Thursday, August 27, 2009

Canada Forces Facebook to make Privacy Changes

(via Ian Brown)

In a remarkable turn of events, Facebook has agreed to add significant new privacy safeguards and make other changes in response to the Privacy Commissioner of Canada’s recent investigation into the popular social networking site’s privacy policies and practices.

"The following is an overview of key issues raised during the investigation and Facebook’s response:

1. Third-party Application Developers

Issue: The sharing of personal information with third-party developers creating Facebook applications such as games and quizzes raises serious privacy risks. With more than one million developers around the globe, the Commissioner is concerned about a lack of adequate safeguards to effectively restrict those developers from accessing users’ personal information, along with information about their online “friends.”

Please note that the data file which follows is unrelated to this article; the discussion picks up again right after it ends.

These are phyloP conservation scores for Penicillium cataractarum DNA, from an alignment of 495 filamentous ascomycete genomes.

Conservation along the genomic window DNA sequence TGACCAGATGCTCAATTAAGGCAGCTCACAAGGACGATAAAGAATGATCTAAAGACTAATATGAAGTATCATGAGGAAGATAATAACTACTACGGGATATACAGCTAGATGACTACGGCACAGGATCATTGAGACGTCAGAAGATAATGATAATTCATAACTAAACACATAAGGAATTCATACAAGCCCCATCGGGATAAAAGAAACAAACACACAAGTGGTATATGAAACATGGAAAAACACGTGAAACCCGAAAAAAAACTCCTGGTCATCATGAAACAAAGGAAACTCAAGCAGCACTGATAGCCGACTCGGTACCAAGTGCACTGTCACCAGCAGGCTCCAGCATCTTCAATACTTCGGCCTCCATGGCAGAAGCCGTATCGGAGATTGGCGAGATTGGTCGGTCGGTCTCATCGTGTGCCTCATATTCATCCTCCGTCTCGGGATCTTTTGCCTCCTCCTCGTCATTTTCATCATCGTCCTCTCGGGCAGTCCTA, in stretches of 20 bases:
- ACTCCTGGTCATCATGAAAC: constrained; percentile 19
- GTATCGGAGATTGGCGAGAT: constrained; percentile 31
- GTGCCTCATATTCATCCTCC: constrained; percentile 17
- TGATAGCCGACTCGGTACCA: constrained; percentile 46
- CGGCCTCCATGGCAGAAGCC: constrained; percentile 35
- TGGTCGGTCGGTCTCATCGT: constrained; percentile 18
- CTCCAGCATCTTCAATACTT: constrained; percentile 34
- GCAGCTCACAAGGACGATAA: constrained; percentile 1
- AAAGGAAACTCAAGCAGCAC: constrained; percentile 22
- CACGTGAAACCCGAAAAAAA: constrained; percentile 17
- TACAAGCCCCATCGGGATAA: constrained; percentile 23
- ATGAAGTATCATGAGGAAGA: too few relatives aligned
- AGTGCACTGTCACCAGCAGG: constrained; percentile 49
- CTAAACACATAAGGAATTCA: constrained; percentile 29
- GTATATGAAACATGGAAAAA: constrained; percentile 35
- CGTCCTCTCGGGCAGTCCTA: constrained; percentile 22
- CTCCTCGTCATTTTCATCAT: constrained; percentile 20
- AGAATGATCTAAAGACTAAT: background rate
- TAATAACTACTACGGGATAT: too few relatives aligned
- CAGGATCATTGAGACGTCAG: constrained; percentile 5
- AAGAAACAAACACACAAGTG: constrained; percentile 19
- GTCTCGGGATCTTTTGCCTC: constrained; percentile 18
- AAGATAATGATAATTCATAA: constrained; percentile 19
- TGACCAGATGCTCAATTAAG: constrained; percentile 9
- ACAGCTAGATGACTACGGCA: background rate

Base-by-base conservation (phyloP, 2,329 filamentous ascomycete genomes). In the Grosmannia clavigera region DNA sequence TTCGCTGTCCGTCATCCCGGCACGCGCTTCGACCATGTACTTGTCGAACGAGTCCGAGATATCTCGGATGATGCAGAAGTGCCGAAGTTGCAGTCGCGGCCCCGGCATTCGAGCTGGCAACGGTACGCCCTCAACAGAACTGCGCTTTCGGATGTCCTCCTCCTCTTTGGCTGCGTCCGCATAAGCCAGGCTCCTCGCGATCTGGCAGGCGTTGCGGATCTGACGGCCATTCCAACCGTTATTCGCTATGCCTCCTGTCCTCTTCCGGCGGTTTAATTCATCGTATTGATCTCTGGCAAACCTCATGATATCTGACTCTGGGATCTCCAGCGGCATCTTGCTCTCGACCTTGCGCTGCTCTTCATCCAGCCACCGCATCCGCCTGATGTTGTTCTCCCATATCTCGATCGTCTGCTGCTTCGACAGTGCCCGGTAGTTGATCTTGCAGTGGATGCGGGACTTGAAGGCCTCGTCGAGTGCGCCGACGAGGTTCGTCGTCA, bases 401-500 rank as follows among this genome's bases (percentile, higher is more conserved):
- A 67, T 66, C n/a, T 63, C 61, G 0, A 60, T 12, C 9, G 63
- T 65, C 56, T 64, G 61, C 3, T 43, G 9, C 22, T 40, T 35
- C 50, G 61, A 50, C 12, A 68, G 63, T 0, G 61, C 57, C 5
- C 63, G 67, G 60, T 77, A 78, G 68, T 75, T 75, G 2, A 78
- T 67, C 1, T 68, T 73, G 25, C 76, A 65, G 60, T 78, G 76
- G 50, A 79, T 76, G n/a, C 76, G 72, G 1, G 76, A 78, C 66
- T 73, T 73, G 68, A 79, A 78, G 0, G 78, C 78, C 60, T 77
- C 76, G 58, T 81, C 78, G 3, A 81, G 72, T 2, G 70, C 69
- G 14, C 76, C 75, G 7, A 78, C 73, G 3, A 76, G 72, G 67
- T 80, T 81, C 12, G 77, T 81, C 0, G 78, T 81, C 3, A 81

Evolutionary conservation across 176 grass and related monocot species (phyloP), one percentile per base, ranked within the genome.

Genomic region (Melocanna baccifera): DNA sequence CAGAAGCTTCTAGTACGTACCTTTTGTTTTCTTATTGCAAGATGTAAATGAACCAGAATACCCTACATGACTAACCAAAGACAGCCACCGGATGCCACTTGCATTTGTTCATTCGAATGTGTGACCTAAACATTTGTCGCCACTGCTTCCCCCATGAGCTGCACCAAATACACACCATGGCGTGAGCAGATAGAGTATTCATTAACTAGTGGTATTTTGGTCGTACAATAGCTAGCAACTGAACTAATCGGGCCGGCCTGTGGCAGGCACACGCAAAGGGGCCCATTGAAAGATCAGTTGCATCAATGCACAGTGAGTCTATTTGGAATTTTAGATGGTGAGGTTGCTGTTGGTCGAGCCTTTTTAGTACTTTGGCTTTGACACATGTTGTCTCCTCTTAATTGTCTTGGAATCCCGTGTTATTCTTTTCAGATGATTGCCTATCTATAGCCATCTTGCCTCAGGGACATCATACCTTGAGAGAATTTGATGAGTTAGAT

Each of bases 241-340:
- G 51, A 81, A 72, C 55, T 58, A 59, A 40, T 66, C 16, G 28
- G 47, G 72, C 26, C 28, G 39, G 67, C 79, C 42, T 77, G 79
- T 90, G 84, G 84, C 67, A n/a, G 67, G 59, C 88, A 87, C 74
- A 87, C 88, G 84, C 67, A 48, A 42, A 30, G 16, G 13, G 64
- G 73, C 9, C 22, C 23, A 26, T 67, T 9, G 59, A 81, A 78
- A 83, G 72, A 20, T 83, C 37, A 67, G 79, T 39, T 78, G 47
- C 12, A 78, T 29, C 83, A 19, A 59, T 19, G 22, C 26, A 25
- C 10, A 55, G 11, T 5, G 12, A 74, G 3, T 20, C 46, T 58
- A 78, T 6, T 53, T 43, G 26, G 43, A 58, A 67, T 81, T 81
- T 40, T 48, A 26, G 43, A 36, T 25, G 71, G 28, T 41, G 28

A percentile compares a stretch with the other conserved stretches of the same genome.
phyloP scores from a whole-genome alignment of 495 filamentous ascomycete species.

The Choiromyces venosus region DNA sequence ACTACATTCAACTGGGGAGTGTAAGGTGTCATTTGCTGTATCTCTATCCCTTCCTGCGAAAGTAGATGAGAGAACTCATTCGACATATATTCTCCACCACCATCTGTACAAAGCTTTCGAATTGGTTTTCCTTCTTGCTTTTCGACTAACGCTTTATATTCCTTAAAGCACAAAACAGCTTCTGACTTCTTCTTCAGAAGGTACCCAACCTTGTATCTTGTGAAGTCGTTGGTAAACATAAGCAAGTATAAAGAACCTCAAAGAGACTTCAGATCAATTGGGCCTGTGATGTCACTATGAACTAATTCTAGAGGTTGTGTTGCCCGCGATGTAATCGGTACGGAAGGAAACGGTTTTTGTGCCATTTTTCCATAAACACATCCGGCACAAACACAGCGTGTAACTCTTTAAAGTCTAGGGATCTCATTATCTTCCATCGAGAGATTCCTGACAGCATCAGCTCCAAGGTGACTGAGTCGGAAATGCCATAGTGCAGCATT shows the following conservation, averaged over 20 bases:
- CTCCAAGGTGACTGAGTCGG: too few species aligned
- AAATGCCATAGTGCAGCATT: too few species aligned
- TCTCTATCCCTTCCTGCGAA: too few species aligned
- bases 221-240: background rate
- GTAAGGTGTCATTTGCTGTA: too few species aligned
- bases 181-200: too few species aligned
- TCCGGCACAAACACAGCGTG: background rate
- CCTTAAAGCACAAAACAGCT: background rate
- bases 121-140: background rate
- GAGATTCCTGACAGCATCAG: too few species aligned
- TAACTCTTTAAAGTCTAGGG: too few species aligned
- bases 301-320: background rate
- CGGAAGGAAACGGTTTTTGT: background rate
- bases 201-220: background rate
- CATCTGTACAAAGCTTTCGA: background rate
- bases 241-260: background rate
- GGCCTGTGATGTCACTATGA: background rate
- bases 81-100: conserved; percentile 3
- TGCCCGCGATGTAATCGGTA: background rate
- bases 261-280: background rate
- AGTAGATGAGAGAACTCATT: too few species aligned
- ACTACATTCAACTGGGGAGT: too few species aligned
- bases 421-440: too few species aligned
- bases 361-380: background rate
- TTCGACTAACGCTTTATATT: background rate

Response: Facebook has agreed to retrofit its application platform in a way that will prevent any application from accessing information until it obtains express consent for each category of personal information it wishes to access. Under this new permissions model, users adding an application will be advised that the application wants access to specific categories of information. The user will be able to control which categories of information an application is permitted to access. There will also be a link to a statement by the developer to explain how it will use the data.

This change will require significant technological changes. Developers using the platform will also need to adapt their applications and Facebook expects the entire process to take one year to implement.

2. Deactivation of Accounts

Issue: Facebook provides confusing information about the distinction between account deactivation – whereby personal information is held in digital storage – and deletion – whereby personal information is actually erased from Facebook servers. As well, Facebook should implement a retention policy under which the personal information of users who have deactivated their accounts will be deleted from the site’s servers after a reasonable length of time.